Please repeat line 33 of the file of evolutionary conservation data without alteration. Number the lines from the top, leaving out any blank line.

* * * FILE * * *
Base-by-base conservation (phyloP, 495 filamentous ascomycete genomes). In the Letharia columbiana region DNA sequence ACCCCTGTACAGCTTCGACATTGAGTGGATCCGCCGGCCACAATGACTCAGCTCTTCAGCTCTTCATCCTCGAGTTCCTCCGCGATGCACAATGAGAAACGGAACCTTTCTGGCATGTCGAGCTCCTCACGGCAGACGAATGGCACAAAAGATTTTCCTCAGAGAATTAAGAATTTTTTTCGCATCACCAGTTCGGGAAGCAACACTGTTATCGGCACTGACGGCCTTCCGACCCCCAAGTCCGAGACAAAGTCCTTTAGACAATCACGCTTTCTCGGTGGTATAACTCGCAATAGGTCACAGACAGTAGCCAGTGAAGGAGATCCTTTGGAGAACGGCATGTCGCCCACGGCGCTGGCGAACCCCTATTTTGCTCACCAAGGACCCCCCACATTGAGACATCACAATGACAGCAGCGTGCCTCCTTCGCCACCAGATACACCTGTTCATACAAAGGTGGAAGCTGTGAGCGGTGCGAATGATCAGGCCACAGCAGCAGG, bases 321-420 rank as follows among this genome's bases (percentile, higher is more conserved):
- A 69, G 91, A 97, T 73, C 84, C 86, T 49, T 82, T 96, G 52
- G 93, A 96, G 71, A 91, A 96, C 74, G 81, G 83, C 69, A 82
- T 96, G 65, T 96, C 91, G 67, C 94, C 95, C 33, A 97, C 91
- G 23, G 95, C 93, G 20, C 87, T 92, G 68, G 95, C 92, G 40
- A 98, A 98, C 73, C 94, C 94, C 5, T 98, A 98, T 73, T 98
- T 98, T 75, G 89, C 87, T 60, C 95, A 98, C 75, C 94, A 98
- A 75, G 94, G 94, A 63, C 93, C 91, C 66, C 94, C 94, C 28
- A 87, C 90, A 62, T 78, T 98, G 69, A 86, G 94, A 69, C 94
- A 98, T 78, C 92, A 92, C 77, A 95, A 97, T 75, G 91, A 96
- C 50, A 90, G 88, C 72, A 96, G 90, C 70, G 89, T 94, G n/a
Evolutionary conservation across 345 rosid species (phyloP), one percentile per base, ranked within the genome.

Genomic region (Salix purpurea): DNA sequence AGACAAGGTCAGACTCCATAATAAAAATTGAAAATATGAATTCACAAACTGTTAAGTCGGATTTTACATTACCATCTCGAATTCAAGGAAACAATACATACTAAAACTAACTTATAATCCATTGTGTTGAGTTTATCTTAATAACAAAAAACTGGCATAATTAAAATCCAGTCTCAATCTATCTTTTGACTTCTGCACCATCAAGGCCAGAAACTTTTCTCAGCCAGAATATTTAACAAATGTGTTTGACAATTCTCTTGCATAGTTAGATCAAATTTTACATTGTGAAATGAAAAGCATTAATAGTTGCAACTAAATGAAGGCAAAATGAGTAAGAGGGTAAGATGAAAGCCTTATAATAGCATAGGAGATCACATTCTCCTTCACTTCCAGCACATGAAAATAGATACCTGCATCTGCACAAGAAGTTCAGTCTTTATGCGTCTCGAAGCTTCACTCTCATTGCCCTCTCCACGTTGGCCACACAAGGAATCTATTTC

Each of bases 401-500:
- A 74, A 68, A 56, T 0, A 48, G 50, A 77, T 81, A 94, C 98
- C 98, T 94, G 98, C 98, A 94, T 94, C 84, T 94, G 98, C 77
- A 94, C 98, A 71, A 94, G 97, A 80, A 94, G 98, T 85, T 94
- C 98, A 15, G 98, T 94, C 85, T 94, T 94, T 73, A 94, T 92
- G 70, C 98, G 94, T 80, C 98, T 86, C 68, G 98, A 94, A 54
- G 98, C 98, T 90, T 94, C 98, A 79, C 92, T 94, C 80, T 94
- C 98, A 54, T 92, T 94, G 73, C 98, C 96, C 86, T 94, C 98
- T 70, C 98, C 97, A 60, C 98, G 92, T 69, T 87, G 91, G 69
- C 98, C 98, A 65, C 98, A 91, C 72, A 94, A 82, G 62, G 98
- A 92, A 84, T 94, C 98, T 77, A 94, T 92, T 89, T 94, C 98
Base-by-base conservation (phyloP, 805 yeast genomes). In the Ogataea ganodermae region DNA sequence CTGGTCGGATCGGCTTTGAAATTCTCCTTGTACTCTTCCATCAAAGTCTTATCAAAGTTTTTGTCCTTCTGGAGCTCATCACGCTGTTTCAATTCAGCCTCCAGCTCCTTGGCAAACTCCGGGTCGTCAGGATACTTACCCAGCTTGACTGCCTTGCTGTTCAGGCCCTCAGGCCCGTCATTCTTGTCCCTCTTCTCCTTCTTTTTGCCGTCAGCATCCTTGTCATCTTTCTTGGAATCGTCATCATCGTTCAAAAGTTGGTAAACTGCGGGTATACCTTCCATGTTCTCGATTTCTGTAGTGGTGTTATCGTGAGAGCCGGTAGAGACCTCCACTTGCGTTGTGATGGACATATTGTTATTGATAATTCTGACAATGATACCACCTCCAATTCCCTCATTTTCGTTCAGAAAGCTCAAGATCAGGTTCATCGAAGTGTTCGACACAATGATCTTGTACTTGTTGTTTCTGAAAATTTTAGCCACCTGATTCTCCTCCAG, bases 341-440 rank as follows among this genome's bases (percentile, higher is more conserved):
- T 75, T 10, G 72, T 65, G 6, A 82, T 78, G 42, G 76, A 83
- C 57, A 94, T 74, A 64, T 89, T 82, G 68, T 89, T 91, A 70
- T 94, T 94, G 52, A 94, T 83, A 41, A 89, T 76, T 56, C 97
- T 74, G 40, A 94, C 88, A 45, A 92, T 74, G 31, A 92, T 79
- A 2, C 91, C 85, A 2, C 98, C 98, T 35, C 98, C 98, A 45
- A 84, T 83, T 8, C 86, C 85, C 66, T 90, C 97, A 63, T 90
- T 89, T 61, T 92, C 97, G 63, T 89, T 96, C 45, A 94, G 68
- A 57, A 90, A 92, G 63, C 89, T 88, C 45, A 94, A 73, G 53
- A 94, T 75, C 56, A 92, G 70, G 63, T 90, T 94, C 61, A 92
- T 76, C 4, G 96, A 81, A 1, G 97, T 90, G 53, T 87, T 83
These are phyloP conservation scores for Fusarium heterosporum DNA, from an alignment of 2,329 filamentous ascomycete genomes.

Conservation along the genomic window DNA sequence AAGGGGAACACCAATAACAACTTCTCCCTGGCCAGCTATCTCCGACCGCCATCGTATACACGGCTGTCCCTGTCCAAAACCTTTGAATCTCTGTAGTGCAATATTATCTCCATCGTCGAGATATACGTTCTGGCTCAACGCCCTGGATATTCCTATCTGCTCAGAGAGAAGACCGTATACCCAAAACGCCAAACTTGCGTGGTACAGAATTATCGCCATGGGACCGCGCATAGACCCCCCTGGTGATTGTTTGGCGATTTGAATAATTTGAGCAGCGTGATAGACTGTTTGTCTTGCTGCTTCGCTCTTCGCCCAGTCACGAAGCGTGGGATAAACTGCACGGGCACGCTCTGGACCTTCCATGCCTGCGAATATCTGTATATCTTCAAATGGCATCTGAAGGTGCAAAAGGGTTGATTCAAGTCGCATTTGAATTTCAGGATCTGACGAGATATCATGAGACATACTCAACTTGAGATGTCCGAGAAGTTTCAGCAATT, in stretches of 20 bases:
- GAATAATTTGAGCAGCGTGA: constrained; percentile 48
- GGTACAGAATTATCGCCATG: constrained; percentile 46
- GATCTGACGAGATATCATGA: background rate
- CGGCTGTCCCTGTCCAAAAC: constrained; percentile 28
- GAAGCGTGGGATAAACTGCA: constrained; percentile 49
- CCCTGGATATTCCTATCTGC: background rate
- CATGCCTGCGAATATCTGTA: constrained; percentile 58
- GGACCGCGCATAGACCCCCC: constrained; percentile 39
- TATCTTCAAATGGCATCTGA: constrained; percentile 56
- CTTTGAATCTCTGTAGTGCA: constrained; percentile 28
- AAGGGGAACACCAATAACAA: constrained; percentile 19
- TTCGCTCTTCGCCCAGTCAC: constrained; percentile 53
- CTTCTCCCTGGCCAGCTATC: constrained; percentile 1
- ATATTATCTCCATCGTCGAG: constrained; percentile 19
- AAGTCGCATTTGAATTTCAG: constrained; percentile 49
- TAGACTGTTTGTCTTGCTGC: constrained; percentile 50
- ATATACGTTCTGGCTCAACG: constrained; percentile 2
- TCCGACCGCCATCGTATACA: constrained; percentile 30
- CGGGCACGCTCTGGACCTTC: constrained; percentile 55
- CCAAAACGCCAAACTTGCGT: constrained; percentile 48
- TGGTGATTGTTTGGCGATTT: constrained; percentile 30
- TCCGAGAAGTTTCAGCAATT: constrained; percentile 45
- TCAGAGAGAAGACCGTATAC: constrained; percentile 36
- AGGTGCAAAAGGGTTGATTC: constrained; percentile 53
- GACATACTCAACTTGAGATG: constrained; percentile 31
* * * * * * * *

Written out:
- A 57, A 90, A 92, G 63, C 89, T 88, C 45, A 94, A 73, G 53